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This playful and profound French bestseller about finding the miraculous in the mundane offers 101 experiments in the philosophy of everyday life.
Hipness has been an indelible part of America's intellectual and cultural landscape since the 1940s. But the question What is hip? remains a kind of cultural koan, equally intriguing and elusive. In Dig, Phil Ford argues that while hipsters have always used clothing, hairstyle, gesture, and slang to mark their distance from consensus culture, music has consistently been the primary means of resistance, the royal road to hip. Hipness suggests a particular kind of alienation from society--alienation due not to any specific political wrong but to something more radical, a clash of perception and consciousness. From the vantage of hipness, the dominant culture constitutes a system bent on excluding creativity, self-awareness, and self-expression. The hipster's project is thus to define himself against this system, to resist being stamped in its uniform, squarish mold. Ford explores radio shows, films, novels, poems, essays, jokes, and political manifestos, but argues that music more than any other form of expression has shaped the alienated hipster's identity. Indeed, for many avant-garde subcultures music is their raison d'être. Hip intellectuals conceived of sound itself as a way of challenging meaning--that which is cognitive and abstract, timeless and placeless--with experience--that which is embodied, concrete and anchored in place and time. Through Charlie Parker's "Ornithology," Ken Nordine's "Sound Museum," Bob Dylan's "Ballad of a Thin Man," and a range of other illuminating examples, Ford shows why and how music came to be at the center of hipness. Shedding new light on an enigmatic concept, Dig is essential reading for students and scholars of popular music and culture, as well as anyone fascinated by the counterculture movement of the mid-twentieth-century. Publication of this book was supported by the AMS 75 PAYS Endowment of the American Musicological Society, funded in part by the National Endowment for the Humanities and the Andrew W. Mellon Foundation.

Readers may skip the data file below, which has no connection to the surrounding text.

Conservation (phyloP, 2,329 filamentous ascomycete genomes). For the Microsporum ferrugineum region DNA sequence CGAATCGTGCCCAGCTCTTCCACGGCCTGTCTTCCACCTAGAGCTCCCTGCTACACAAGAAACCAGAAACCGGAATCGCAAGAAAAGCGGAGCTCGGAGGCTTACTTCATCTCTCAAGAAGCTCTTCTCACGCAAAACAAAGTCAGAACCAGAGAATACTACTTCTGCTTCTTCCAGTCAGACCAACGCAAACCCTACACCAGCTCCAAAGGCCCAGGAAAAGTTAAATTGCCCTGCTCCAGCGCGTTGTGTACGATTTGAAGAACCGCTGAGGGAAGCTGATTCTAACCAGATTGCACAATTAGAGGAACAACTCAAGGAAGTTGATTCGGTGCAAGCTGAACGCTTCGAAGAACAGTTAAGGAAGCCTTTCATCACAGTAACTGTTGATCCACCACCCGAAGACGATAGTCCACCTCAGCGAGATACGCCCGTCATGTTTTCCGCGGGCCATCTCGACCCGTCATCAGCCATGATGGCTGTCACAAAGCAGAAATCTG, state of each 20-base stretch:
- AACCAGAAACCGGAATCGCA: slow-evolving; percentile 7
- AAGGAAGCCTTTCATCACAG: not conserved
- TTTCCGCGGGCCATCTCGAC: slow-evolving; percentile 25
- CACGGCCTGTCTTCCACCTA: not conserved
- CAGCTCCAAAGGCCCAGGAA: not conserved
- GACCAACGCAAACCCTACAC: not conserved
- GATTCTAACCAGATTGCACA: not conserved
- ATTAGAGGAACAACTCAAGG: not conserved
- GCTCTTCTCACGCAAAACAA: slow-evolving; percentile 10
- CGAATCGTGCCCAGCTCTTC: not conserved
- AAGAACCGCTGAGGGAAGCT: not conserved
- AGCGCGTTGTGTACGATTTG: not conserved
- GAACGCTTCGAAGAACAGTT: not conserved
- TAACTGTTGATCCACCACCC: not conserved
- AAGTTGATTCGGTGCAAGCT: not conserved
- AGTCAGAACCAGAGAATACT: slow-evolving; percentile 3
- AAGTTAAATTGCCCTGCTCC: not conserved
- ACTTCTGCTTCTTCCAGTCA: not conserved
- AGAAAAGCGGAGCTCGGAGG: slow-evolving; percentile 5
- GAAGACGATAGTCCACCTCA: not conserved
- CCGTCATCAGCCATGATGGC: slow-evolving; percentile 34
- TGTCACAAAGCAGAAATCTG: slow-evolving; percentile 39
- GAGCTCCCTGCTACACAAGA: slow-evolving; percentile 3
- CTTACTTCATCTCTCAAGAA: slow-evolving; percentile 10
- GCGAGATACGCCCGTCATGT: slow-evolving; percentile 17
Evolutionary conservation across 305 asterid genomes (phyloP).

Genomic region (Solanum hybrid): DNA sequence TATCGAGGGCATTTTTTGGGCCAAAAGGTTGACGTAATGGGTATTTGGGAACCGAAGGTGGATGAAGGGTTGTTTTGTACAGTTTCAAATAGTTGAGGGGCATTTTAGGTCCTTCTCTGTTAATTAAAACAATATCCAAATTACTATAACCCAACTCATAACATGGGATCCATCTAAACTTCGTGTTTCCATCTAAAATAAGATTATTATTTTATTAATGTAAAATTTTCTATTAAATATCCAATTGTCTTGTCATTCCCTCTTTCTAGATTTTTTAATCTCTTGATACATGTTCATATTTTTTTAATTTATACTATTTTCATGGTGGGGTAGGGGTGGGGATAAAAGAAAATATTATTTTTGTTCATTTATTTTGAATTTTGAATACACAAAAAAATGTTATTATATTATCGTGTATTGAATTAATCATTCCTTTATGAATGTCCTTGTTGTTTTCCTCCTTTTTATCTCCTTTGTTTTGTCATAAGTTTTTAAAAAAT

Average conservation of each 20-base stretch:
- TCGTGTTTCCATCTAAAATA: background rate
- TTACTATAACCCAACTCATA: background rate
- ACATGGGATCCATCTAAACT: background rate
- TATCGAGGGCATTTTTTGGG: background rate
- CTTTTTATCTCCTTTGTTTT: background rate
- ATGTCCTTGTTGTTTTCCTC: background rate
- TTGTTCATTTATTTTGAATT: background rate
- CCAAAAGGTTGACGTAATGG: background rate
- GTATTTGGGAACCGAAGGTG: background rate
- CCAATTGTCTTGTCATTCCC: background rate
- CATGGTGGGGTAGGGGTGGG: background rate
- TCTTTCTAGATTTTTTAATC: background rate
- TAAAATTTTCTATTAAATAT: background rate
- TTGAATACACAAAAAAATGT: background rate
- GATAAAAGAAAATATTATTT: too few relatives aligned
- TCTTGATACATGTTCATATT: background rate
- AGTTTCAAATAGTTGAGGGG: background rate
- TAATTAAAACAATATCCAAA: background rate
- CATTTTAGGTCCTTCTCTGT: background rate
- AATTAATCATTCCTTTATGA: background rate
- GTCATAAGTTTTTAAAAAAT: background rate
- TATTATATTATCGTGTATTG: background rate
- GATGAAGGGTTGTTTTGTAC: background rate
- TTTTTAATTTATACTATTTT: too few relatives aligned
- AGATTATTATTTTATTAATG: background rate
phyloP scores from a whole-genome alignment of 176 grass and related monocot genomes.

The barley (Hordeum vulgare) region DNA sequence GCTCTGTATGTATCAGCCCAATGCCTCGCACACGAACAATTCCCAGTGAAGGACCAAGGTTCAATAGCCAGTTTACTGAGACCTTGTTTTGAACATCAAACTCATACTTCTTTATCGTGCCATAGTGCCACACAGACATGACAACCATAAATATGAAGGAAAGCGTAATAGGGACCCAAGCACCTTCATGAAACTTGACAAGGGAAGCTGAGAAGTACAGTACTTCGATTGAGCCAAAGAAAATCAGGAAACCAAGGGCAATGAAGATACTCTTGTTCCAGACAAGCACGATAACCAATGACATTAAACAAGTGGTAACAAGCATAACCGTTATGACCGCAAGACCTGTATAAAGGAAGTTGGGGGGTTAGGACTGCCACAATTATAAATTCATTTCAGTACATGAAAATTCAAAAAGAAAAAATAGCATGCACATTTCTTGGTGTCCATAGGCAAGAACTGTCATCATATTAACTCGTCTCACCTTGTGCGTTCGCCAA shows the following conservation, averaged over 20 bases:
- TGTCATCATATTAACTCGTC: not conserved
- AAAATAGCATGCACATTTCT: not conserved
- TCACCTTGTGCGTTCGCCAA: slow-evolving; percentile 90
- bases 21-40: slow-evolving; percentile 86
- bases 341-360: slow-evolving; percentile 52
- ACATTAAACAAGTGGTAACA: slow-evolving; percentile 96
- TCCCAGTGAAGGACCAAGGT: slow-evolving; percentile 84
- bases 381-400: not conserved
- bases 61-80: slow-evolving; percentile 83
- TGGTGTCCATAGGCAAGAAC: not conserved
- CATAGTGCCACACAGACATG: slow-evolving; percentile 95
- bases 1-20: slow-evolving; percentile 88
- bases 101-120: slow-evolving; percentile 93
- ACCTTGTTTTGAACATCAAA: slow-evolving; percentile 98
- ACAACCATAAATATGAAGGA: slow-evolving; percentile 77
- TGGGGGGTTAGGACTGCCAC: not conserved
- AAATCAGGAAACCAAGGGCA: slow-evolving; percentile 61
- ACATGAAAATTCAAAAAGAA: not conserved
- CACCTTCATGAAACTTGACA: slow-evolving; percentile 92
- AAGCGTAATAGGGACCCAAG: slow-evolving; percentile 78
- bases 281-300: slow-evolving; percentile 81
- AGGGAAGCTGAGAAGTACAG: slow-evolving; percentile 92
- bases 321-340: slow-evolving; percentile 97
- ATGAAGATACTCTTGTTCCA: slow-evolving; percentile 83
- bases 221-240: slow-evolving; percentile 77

Ulrich L. Lehner reintroduces Christians to the true God—not the polite, easygoing, divine therapist who doesn’t ask much of us, but the Almighty God who is unpredictable, awe-inspiring, and demands our entire lives. Stripping away the niceties with a sling blade, Lehner shows that God is more strange and beautiful than we imagine, and wants to know and transform us in the most intimate way. With his iconoclastic new book God Is Not Nice, Lehner, one of the most promising young Catholic theologians in America, challenges the God of popular culture and many of our churches and reintroduces the God of the Bible and traditional Christianity. As Lehner writes in the book’s introduction, "We all need the vaccine of the true transforming and mysterious character of God: The God who shows up in burning bushes, speaks through donkeys, drives demons into pigs, throws Saul from his horse, and appears to St. Francis. It’s only this God who has the power to challenge us, change us, and make our lives dangerous. He sweeps us into a great adventure that will make us into different people." This book is not safe. It may startle and annoy many people—including those who purport to teach and preach the Gospel, but are missing it, according to Lehner. God Is Not Nice intends to overthrow all of our popular misconceptions about God, inviting us to ask deeper questions about the nature of our lives and our relationship with him. When you're finished with God Is Not Nice, you may find the idols you constructed in God’s name smashed, replaced with a God who will ask you to live an entirely different life full of hope and transformation.
Includes, beginning Sept. 15, 1954 (and on the 15th of each month, Sept.-May) a special section: School library journal, ISSN 0000-0035, (called Junior libraries, 1954-May 1961). Also issued separately.

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